On the performative side, the convergence of modern and HIP players has increasingly upped the ante for orchestras to become a bit more flexible, but really it has made the HIP community step up its technical standards. It’s no secret that there’s a stereotype of the HIP player who can’t really hack modern music, can’t play in tune, has lackluster technique, etc. My great old-partner-in-HIP Andrew Manze has totally moved away from the scene, and has since spoken of his frustration.
But the tide is turning. As HIP is becoming more institutionalized, we’re being held to higher standards. Departments like the one at the Juilliard School have made huge strides not just in raising the profile of HIP in New York and the American East Coast, but have sought to meet the prodigious technical standards which other departments in the institution maintain. Similarly, we’re not able to hide behind our musicological knowledge anymore as it’s no longer a closed circle. Ours is the information age, so [musicians are] finding scores and sources at the click of a mouse, not from a week’s trip to an obscure European archive.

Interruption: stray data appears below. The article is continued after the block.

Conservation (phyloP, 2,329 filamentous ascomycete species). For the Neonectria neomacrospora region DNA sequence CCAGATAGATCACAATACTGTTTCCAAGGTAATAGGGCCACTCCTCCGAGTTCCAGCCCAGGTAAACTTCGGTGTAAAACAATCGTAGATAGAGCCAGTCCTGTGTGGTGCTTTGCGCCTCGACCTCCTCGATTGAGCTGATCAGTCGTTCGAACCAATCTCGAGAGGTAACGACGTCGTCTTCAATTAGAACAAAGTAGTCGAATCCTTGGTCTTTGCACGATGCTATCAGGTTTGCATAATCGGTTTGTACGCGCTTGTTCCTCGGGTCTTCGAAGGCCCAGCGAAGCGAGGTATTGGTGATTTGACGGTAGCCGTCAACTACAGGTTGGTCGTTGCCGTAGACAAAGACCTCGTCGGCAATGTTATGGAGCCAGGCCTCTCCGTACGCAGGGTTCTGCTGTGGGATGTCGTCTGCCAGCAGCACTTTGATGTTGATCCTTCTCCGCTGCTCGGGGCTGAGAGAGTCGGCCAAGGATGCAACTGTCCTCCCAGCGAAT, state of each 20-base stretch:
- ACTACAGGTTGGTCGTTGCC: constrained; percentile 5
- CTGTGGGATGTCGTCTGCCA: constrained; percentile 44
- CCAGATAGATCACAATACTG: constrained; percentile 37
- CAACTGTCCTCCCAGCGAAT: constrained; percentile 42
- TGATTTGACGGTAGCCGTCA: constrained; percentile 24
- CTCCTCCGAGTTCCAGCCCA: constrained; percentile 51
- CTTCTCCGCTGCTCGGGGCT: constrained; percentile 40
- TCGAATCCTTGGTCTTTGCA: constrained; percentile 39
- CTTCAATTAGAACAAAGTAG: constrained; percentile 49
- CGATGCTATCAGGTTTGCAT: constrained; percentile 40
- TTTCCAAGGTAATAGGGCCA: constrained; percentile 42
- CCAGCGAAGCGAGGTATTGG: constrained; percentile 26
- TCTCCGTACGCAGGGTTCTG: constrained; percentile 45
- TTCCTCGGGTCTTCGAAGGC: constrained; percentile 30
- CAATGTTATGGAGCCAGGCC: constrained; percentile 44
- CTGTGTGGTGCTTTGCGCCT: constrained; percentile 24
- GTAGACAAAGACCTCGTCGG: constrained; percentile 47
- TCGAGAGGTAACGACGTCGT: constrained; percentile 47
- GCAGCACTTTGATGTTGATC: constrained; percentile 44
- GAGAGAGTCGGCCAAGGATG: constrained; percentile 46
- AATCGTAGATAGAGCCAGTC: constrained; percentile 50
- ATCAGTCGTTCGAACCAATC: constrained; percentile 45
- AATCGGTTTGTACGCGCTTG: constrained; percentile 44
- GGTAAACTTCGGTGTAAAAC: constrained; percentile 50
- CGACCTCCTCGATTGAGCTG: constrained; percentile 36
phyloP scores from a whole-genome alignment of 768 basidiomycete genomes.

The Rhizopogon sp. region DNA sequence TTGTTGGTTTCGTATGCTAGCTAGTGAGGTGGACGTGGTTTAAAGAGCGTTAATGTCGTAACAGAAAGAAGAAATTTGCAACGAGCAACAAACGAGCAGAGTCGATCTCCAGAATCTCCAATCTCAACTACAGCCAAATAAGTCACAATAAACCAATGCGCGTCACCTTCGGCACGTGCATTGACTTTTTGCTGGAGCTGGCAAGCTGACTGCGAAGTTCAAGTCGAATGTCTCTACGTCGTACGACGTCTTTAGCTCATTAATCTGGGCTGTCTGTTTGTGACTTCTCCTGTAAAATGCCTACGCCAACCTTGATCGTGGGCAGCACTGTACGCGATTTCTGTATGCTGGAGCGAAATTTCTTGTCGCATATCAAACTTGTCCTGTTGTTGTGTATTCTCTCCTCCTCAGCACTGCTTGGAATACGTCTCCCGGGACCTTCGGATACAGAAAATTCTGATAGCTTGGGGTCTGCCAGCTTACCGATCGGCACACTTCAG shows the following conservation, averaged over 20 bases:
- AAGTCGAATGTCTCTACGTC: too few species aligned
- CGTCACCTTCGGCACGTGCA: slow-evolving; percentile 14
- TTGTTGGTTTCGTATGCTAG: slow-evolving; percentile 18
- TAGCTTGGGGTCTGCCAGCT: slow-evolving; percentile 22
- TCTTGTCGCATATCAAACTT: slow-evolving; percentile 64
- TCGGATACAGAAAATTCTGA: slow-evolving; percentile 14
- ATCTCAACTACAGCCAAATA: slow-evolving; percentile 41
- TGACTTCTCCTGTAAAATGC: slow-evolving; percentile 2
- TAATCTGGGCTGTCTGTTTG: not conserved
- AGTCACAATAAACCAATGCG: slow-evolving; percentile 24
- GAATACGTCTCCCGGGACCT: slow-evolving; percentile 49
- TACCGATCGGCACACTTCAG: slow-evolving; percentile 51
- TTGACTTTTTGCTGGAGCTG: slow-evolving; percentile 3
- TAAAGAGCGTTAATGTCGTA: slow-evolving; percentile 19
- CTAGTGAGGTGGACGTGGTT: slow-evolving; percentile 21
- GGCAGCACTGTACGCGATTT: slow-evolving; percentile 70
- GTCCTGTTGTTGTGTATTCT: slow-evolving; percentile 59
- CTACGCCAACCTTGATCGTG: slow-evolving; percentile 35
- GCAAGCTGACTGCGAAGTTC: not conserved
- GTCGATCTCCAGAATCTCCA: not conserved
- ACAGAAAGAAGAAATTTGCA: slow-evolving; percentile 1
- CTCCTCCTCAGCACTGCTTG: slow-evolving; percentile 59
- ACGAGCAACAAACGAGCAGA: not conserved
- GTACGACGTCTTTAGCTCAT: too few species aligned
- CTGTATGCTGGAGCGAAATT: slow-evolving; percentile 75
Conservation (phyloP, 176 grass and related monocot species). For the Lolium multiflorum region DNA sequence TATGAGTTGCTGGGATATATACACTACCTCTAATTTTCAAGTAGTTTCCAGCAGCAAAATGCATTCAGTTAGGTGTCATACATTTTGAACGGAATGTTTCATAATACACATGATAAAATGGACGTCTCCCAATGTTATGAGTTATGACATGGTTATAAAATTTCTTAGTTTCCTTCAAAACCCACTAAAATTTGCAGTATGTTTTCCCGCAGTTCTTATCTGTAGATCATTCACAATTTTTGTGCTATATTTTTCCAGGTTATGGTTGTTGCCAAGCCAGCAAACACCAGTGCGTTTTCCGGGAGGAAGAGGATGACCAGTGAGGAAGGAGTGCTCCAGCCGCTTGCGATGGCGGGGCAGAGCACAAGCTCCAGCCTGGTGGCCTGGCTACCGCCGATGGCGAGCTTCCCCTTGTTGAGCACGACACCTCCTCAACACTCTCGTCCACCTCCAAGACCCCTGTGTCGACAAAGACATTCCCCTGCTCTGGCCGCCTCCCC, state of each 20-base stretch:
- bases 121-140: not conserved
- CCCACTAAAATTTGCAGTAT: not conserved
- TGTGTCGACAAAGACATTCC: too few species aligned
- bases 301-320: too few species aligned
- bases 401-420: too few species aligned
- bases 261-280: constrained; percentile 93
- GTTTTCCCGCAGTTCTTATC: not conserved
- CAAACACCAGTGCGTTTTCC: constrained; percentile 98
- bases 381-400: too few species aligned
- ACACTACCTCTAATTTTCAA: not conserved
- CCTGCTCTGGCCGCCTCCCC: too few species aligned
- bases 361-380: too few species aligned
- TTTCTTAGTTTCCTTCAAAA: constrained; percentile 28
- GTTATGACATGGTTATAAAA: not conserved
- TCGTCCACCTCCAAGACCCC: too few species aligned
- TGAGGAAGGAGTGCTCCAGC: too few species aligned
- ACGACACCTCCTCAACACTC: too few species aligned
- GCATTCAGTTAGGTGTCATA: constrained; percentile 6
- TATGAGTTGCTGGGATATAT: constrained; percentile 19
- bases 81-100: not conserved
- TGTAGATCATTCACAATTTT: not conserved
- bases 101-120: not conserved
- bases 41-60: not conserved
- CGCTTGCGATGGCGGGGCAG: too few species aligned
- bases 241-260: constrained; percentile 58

So are HIP players becoming more like modern players?
I wouldn’t say that, but I will say that there’s increasingly little room for waffling, making things up, and imposing bizarre stylistic choices on music which is very carefully notated. There used to be a tendency for the great HIP demagogues to tell the world what “was” and “wasn’t” HIP (especially here in the Netherlands). But as we’ve gotten pushback and reality checks from the rest of the wider musical community, we’re slowly moving past this.
Well, French music is one area where reassessment is underway—with huge resistance from the French, of course. We know that composers like Froberger and François Couperin were extremely, extremely detailed in how they notated music, and Couperin even writes over and over again for players to “Do what I say!” The important thing though is that it’s not just us that know this now, but everyone can know it. As such, we’re being challenged to start accepting things like notation at face value and deal with the notes on the page, and less with vague “contextualization.”